Five German breweries are convicted of fixing beer prices between 2006 and 2008.
MUNICH, GERMANY (REUTERS) - Germany's antitrust regulator has fined five domestic brewers a total 107 million euros ($146 million) for colluding on price increases as part of a probe that could see more companies exposed.
"The price fixings were indeed arranged at personal meetings, during telephone calls of high ranking executives or even the company owners themselves."
The probe related to price increases agreed between 2006 and 2008. The companies have been charged for agreeing to raise the beer prices in the range from five to seven euros per barrel.
"In 2008 there was also an arrangement to spike prices for bottled beer, about one euro per crate of beer," Mundt said.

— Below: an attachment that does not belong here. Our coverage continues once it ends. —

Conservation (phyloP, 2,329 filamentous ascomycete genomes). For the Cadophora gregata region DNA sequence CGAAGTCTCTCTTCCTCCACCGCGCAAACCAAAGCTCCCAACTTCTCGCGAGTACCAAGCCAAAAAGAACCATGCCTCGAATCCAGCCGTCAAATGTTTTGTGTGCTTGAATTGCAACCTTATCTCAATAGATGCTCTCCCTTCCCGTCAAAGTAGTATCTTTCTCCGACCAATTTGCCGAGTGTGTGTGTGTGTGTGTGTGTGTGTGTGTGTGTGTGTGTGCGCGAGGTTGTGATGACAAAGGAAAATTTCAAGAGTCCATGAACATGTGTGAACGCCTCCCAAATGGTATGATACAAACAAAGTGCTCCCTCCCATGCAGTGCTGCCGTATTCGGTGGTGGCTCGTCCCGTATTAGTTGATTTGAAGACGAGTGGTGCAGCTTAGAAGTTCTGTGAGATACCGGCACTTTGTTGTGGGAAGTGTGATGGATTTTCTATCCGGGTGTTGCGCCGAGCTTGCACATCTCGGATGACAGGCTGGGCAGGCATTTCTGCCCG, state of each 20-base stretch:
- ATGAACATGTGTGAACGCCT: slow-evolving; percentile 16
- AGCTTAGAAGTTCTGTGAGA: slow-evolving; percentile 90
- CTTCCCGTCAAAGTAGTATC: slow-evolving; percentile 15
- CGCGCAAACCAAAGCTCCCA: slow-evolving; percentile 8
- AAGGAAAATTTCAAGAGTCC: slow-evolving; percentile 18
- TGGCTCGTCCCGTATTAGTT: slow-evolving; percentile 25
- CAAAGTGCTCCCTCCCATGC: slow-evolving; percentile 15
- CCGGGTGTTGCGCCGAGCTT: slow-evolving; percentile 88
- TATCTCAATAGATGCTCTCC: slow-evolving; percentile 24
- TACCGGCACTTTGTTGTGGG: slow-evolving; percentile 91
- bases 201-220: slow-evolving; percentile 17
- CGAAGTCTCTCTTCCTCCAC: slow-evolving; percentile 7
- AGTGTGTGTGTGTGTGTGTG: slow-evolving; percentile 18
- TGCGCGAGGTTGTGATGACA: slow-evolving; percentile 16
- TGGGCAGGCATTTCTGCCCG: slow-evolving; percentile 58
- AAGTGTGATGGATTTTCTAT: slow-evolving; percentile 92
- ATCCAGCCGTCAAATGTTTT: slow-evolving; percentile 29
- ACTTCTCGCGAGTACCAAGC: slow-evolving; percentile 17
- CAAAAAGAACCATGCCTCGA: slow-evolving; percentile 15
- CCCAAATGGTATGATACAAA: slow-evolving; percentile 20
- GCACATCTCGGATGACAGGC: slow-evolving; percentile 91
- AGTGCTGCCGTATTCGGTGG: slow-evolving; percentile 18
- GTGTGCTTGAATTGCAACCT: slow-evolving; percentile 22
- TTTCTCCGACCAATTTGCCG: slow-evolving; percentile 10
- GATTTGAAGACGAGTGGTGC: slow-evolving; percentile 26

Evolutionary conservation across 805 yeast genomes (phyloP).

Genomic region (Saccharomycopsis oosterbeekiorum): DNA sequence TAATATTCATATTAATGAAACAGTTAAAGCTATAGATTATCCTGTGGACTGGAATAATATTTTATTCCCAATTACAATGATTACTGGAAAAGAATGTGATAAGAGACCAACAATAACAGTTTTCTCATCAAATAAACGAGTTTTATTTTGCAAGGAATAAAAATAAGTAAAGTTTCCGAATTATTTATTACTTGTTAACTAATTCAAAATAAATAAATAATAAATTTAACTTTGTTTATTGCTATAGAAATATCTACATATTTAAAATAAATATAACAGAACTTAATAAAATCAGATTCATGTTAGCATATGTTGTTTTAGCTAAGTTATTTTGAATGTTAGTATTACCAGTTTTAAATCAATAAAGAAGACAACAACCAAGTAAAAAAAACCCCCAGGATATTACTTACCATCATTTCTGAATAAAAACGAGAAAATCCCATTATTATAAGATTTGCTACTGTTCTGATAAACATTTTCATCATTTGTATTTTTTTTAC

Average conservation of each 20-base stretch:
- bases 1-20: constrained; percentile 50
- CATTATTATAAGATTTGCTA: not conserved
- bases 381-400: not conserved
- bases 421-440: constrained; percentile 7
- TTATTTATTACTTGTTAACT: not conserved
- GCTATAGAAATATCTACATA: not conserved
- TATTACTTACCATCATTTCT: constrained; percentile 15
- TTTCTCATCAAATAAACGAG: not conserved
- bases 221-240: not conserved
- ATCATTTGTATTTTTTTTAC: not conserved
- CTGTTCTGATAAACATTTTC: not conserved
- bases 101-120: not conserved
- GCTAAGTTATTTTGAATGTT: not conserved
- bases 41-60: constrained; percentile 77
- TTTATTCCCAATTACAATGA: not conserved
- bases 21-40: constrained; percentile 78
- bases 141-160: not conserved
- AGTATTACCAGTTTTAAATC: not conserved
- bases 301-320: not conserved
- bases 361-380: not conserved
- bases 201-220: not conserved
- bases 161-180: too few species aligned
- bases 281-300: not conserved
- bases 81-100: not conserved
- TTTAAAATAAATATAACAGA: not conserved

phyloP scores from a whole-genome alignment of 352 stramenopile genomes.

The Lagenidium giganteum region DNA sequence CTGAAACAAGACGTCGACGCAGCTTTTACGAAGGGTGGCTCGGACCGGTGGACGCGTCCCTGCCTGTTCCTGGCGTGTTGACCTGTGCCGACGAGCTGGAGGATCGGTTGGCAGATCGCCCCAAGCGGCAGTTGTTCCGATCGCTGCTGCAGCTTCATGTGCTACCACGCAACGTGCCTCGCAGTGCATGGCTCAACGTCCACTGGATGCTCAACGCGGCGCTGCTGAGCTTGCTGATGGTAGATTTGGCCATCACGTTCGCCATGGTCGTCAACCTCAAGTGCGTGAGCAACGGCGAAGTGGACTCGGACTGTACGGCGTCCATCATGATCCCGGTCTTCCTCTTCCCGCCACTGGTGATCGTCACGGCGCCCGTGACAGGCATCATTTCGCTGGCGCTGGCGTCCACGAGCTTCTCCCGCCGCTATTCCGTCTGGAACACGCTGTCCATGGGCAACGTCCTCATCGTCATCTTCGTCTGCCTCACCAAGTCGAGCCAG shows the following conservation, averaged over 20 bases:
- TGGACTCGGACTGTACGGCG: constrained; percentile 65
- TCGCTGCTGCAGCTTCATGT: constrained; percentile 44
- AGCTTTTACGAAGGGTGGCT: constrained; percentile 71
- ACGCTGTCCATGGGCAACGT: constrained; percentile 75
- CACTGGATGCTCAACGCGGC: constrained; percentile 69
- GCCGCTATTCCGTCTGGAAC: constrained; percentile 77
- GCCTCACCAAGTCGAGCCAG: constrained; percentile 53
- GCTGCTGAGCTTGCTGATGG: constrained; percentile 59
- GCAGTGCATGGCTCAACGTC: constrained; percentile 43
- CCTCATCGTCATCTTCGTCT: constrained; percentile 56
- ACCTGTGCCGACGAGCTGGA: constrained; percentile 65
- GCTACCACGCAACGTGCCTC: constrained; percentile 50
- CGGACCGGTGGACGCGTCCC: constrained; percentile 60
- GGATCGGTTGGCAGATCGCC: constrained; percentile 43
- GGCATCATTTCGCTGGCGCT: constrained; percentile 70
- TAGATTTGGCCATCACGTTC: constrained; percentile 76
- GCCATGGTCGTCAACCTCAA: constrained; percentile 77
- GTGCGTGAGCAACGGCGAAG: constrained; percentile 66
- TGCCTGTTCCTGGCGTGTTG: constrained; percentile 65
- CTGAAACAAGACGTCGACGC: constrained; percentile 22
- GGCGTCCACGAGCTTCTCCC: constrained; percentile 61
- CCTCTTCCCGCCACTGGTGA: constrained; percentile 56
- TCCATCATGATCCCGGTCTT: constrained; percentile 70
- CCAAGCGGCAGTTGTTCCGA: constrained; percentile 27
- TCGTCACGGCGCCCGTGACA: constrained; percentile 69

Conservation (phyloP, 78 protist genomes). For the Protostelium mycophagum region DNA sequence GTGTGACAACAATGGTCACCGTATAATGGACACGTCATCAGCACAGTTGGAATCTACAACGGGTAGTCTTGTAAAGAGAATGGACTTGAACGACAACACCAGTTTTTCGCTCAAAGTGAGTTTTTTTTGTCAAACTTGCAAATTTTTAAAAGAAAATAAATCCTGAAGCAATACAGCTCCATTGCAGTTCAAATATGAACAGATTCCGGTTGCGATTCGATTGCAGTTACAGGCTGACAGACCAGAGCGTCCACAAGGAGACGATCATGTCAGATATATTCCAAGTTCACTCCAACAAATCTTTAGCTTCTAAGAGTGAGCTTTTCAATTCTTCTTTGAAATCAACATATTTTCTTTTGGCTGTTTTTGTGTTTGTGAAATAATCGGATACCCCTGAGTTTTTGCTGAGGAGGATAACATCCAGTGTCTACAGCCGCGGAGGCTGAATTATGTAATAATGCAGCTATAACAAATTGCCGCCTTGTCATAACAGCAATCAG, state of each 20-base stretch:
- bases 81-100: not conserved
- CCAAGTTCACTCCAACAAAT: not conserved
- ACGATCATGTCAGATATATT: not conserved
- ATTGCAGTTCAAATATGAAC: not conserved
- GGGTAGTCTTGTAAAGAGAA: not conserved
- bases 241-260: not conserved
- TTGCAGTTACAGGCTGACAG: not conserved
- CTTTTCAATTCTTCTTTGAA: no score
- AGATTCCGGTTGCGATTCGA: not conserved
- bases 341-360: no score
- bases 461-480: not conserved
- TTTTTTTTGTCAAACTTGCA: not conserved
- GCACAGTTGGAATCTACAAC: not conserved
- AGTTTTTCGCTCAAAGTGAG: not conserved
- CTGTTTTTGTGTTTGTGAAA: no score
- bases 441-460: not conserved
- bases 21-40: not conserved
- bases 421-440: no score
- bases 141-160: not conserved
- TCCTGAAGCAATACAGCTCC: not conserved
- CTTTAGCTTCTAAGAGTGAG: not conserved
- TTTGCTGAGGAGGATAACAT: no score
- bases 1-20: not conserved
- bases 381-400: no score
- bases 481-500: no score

The German unit of beer giant Anheuser-Busch InBev also took part in the price fixing but was spared a fine because of the information it provided, the watchdog said in a statement. The probe related to price increases agreed between 2006 and 2008.
"The lawsuit is still underway. We are still investigating two big companies that are operating nationwide," Mundt added.
Two more brewery groups and four regional brewers in the German state of North Rhine-Westphalia were still under investigation, the watchdog said, without identifying the companies.
Danish brewer Carlsberg said last March it was under investigation by the German Cartel Office.
For many Germans beer is a source of national and regional pride, with the country's more than 1,300 breweries restricted to using only malt, hops, yeast and water.